Friday, November 17, 2017

How I Name Characters, Part 1: What First Initials Say to Me


I used to suck at creating names. That's kind of a problem when you want to write fantasy and don't want to rip off Tolkien or have names as scintillating as “John,” “Bob,” or “Henry.” (No joke, I actually used “Henry” for a big bad once. Ouch.)

Making up names seems easy. Slap some letters together and throw in a few extra vowels if necessary. Bam. New name. Right?

Ohhh, it's so much more difficult than that.

Your new name has to look and sound like it fits in your world. I wouldn't name a purple satyr “Bob” (unless I'm being cheeky). I wouldn't name a modern-day teenager “Thoracius Femblecrumb” either, unless I really wanted his life to be a living nightmare.

Making up names for fantasy can be particularly hard, but I often start with something as simple as one letter: the first letter, actually.

To me, a first initial says a lot about the character: it can elicit anything from their personality to their morals to how prominent a place they have in the story. I have some pretty strange and specific associations with certain initials. Note that this is only for fictional characters, not real people! I'm not going to judge you based on what letter your first name starts with. ;)

The Lord of the Rings: The Two Towers, 2002 New Line Cinema
A – This character is an all-around good guy and a person of noble character; probably a main character. See Aragorn, Arathorn, Aulë, and about a million other LotR characters.
B – This is a down-to-earth, probably burly, no-nonsense kind of character.
D – This character is probably a dude. I dunno why, I just associate the letter D with masculinity.
E – There's something unusual about this character. They aren't cut from the same cloth as the rest.
F – Probably a bad guy.
G – A rough or tough character of some kind. Probably masculine. Think Gilgamesh.
I – This character is refined, with more of a thin build. Can be downright feminine or is straight-up a female.
J – Generally the same as A; just a little less commonly used and a little less common of a person.
K – Probably a bad guy.
Q – How many names actually start with Q? This character's an unusual one for sure. Might be an all-out oddball.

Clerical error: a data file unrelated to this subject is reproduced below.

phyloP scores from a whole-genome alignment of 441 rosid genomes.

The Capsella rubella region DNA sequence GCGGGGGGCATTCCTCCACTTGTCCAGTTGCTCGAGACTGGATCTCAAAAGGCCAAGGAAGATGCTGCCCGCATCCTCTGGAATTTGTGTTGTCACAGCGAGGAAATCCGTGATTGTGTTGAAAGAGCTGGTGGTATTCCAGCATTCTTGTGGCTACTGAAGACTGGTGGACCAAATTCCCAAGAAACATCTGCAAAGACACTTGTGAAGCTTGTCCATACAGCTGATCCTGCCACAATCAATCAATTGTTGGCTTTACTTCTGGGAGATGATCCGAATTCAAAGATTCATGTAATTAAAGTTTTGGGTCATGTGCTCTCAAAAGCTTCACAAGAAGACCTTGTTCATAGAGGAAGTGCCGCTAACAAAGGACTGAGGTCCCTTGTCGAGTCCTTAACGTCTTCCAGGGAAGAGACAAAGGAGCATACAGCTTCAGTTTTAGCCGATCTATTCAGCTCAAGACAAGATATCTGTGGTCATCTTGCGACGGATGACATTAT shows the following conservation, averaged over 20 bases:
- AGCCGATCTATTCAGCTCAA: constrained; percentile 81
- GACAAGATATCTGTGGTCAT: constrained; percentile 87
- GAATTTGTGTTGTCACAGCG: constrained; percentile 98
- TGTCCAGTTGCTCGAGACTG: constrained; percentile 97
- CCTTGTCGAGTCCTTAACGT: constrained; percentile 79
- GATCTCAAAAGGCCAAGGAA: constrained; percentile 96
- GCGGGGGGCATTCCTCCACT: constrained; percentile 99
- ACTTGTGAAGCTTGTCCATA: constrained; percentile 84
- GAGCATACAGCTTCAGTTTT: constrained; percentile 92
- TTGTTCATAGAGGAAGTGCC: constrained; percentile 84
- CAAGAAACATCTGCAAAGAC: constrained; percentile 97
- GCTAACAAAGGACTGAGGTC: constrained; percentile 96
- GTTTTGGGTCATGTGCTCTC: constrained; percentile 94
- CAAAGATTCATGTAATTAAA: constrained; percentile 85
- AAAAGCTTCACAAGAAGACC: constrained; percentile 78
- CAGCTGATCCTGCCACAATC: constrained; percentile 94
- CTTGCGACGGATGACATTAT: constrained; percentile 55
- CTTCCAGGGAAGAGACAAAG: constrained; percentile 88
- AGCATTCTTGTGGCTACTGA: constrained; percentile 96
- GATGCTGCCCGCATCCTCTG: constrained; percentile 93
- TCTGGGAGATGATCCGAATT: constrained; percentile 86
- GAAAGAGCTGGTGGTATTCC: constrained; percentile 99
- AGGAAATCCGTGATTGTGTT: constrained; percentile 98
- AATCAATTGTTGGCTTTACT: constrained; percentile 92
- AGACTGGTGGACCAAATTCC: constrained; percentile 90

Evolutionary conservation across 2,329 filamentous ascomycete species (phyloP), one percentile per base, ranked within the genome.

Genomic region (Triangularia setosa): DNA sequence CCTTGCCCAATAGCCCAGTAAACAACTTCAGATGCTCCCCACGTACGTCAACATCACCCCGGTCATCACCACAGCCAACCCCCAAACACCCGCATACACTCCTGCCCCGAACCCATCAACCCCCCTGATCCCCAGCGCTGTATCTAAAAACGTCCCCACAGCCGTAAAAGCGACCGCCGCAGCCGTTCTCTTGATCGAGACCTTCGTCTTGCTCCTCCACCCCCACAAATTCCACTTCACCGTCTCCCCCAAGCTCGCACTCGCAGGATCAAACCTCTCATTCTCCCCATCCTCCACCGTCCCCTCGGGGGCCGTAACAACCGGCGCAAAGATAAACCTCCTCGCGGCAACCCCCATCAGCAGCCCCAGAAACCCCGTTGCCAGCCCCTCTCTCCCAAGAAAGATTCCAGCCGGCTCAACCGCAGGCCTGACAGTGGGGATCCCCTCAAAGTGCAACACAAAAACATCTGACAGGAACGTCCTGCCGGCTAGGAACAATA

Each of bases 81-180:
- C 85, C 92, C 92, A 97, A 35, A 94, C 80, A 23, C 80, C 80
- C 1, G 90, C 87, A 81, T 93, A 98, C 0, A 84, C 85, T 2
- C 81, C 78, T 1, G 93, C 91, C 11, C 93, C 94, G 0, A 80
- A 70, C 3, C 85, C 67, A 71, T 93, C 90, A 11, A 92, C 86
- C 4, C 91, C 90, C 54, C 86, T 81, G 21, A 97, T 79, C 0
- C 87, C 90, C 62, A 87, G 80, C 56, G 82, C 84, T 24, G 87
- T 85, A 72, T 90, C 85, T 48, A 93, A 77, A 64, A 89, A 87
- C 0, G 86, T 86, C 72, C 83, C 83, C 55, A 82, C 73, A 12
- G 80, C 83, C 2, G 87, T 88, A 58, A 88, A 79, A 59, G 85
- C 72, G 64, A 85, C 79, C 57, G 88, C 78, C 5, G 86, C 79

R – A letter of strength. A strong-willed character for sure. Probably a good guy.
S – Much like R, a letter of strength and probably a person of noble character.
T – Even more powerful than R or S. May even have legendary stories written about them.
U – Not normally used. This initial gives me a sense that this character is large—either a large personality or a large body.
V – Almost absolutely a bad guy. If not a bad guy, then someone who tends to shake up the status quo.
W – Much like B, a very down-to-earth letter. Think your Wills and Williams.
X – Probably someone very mysterious, as in Xander or Professor Xavier from X-Men. Could be a cover name or code name.
Y – Someone unusual and mysterious. A smooth operator to reflect how the soft “y” sound flows off the tongue.
Z – Someone worthy of notice who may or may not be connected to fairies.

Any that tickled your funny bone? Do you have “first initial impressions” and if so, what are they? Are there certain characters you know of that fit my impressions or your own? Let me know in the comments below!

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Aragorn, Arathorn, Aulë, The Lord of the Rings, and all related terms are the property of Middle Earth Enterprises. Professor X and related terms property of Marvel Entertainment, LLC (The Walt Disney Company). And I am not affiliated with any of them.
From Him, To Him

3 comments:

  1. That was a hilarious list. I never thought about someone's first initial saying a lot. What about names that start with C? Hee hee hee...

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    1. Hmm! Conspicuously absent from this list!

      "C" names in fiction can tend to be kind of a mixed bag for me, which is why I ultimately opted not to put it in. They can be anything from akin to "A's": the noble protagonist, to villains to young and innocent characters. They can be protagonists or very small background characters. Much like how a "C" can be pronounced hard or soft, in a "ch" or a "tch" or "cht," "C" is a relatively versatile initial in my opinion.

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    2. Makes sense. I can see that letter being used as both heroic or villainous.

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